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Risk Factors and Treatments for Periodontal Disease

Periodontal disease, more commonly known as gum disease, affects nearly half of all adults in the United States.

Most of us are familiar with the basics of oral care, but gingivitis and tooth decay still affect millions of Americans every year. Below, we’ll discuss the details of periodontal disease, factors that put you at risk, and your treatment options if gum disease is giving you grief.

What is periodontal disease?

Periodontal disease involves a variety of illnesses in our mouth and jaw. It can range from mild gum inflammation to serious infection of the soft tissues and bones that support our teeth. 

When we eat or drink, sugars and carbohydrate residue sticks to our teeth. The natural bacteria that live in our mouths flock to this debris and form a film over our teeth called plaque. Over time, the bacteria in this plaque reacts with food particles to form acid, which breaks down tooth enamel. When these acids eat through the tooth, cavities form. When these acids irritate the gum line, our gums become inflamed and begin to recede. This gum recession is the mildest form of gum disease, known as gingivitis. 

As the decay continues, plaque can spread below the gum line and further irritate soft tissue. If left untreated, the bacteria can infect the tissues within our jaws, causing further gum separation and weakening the ligaments that hold our teeth in place. Advanced periodontal disease may involve tooth loss and infection of bone in the jaw—usually requiring surgery to correct.

Beyond the scope of oral health, the plaque buildup that leads to periodontal disease has been linked to more severe systemic problems, such as heart disease, diabetes, stroke, and certain cancers, including pancreatic and prostate cancer. This is why we here at Wellness Centered Dentistry emphasize “cause-oriented treatment” that aims at eliminating problems before they occur.

What are the risk factors?

The primary risk factor for gum disease is poor oral hygiene. Plaque buildup takes around 24 hours to harden, making daily brushing and flossing essential for good oral health. Due to our incorporation of the Dental Fitness Program - a system that monitors your periodontal status at every hygiene visit - we have seen remarkable results in our patients’ efforts to minimize their periodontal risk. Our preventative approach is unparalleled in our community. And while oral hygiene is the cornerstone of preventing gum disease, other lifestyle considerations can have an impact too:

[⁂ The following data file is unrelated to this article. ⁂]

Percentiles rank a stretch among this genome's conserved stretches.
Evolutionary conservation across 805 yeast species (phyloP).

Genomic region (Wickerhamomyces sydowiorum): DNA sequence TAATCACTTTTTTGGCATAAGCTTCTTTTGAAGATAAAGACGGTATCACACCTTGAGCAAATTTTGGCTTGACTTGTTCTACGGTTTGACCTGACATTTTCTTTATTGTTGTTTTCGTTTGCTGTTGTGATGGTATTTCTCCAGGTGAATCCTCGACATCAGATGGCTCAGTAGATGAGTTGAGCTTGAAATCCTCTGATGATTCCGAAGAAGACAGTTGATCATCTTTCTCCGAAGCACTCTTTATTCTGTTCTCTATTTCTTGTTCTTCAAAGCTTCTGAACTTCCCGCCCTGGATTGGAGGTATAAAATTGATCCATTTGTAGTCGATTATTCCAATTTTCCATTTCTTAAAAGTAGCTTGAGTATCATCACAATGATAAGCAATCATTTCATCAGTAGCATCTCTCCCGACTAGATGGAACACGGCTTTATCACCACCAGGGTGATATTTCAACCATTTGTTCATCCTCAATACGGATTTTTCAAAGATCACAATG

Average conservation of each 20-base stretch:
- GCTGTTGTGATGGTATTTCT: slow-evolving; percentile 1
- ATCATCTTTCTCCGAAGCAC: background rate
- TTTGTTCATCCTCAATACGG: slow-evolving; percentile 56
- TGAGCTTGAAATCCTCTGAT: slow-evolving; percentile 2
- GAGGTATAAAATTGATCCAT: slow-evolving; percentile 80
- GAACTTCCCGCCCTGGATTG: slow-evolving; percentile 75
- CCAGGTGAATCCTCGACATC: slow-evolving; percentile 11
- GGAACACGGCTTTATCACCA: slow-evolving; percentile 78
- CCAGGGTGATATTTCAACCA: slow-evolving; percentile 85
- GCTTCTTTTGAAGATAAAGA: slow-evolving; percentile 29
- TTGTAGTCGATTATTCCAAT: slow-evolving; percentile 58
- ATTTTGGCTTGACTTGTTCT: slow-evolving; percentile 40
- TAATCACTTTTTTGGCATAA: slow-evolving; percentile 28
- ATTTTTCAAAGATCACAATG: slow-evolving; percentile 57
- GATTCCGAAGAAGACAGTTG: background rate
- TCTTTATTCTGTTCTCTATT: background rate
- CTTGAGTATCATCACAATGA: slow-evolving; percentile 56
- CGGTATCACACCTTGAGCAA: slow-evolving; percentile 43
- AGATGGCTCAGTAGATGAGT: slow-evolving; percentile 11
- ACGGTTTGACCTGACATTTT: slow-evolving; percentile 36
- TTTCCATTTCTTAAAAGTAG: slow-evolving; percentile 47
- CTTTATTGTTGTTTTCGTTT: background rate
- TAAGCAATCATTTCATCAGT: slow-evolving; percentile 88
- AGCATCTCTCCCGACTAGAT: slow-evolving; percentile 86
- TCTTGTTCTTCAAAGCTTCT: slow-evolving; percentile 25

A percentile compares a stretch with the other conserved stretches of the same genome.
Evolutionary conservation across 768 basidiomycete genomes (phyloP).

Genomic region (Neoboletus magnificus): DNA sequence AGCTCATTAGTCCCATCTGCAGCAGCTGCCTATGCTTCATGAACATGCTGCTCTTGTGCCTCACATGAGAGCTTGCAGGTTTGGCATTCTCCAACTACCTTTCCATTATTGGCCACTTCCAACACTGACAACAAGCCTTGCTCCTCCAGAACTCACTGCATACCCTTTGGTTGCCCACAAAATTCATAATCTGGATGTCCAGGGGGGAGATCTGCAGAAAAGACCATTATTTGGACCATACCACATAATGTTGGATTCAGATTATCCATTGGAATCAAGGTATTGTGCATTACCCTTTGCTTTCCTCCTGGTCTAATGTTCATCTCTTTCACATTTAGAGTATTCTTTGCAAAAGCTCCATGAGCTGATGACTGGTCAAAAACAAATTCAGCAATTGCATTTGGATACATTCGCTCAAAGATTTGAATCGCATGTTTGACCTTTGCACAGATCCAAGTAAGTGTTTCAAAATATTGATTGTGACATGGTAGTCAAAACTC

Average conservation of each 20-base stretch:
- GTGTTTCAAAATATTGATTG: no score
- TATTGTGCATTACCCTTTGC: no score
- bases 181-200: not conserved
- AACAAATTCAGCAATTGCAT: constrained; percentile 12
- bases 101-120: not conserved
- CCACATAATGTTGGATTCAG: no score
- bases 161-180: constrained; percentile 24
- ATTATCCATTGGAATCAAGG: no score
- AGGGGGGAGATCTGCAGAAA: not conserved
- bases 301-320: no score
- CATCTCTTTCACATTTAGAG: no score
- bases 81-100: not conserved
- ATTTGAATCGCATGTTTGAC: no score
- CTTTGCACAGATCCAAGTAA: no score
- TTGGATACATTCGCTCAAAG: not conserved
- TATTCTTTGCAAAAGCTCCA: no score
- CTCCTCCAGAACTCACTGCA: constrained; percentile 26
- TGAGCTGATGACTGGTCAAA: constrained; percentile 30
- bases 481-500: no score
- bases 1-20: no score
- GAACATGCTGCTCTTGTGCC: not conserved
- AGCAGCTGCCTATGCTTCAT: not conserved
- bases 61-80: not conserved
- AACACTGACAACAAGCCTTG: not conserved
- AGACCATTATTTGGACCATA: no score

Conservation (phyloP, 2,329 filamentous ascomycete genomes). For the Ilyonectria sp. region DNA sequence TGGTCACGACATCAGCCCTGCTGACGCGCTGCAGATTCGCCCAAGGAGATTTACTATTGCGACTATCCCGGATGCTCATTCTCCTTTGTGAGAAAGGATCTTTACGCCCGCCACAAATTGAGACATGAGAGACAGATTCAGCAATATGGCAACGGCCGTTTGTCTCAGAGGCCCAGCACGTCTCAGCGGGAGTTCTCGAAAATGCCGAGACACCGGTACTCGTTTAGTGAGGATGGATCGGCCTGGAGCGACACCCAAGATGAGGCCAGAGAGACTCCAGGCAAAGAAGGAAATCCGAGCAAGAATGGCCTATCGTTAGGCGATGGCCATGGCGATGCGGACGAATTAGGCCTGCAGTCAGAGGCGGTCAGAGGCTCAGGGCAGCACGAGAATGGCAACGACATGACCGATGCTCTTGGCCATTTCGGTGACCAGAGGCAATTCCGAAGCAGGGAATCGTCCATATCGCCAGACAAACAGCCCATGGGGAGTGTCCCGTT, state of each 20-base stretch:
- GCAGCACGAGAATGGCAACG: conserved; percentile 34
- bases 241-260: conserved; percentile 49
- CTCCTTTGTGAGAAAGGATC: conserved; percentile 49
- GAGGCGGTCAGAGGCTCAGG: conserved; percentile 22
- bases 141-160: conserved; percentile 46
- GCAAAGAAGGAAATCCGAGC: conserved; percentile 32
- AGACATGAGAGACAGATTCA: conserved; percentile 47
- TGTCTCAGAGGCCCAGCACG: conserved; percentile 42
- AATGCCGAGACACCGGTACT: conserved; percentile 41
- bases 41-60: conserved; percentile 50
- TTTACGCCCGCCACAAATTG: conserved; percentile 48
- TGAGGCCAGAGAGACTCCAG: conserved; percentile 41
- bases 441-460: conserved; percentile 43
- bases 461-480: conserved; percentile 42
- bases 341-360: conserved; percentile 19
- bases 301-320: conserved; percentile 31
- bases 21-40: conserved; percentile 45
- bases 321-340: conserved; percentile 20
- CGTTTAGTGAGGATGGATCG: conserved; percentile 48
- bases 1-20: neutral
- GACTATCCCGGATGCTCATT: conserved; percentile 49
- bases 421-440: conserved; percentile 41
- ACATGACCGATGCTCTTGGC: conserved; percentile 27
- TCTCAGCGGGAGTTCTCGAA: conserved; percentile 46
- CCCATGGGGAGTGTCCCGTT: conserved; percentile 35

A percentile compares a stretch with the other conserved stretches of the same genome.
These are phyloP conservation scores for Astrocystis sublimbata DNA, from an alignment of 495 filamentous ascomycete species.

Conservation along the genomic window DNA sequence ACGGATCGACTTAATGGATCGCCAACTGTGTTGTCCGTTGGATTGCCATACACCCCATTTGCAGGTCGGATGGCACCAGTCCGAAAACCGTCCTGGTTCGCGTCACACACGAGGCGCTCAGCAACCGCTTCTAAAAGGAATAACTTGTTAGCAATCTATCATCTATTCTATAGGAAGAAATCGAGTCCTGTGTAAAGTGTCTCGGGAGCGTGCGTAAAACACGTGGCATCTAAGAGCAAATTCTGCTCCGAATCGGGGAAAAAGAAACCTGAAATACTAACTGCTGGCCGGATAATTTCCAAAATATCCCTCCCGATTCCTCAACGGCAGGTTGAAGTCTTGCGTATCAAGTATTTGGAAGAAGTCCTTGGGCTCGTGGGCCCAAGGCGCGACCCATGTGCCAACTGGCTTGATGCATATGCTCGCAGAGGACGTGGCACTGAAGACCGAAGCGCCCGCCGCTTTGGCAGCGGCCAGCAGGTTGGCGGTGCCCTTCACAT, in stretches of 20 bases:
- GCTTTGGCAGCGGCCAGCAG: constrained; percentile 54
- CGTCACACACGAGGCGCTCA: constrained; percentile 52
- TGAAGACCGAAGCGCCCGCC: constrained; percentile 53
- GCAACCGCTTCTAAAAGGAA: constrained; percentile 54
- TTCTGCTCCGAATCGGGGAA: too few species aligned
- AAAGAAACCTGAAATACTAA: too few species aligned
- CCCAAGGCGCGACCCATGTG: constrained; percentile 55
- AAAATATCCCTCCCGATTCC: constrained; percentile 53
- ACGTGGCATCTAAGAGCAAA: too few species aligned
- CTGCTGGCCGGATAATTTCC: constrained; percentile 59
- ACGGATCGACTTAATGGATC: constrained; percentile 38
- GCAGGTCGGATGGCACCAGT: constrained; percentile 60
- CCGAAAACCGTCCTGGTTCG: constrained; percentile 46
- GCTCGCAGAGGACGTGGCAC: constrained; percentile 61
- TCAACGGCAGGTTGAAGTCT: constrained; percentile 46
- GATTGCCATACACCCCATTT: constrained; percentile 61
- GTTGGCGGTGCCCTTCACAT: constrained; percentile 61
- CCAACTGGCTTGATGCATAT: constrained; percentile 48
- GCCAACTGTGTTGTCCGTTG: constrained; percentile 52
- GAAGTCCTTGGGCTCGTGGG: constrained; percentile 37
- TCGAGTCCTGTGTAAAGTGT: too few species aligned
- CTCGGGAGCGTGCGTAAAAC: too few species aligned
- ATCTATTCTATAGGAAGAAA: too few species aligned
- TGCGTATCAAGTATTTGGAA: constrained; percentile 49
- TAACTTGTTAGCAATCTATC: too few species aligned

How is periodontal disease treated?

The first line of defense against gum disease is proper patient education. Finding a dental team that partners with you and gives you the tools to maximize the benefits of your at-home care is essential! For those seeing evidence of the onset of periodontal disease, the first options should be lifestyle modifications, such as brushing often and effectively, quitting smoking, or better managing diabetes.

When lifestyle adjustments aren’t enough, your dentist may suggest scaling and root planing: scraping the plaque from below the gum lines and buffing the tooth surface to remove bacteria and buildup.

If scaling and root planing doesn’t do the trick (usually only in cases of advanced periodontal disease), your dentist may suggest surgery. Treatments may include flap surgery, where Dr. Hsu or a periodontist restructures the gum tissue to remove infection and fit more snugly against the tooth. We commonly refer to this as “crown lengthening” or “osseous surgery” in the dental community. If infection is present deeper in the jaw, bone and tissue grafts may be necessary. These involve removal of damaged tissue or bone followed by replacement grafts being inserted to support healthy tissue growth. 

Should I worry about periodontal disease?

For most of us, periodontal disease is preventable with proper oral hygiene. This is why we emphasize educating our patients on ways to improve their oral health at every hygiene visit and make it a matter of routine to assess your risk for periodontal disease. While we make an effort to continually inform you as to your level of periodontal health, if you notice unusual redness, swelling, or pockets forming around your gum line, speak with Dr. Hsu or Merry regarding your periodontal disease risk. We are always happy to spend the time to review proper oral hygiene with you so that you can minimize your risk of periodontal disease - along with the numerous other potential health risks associated with unresolved plaque!

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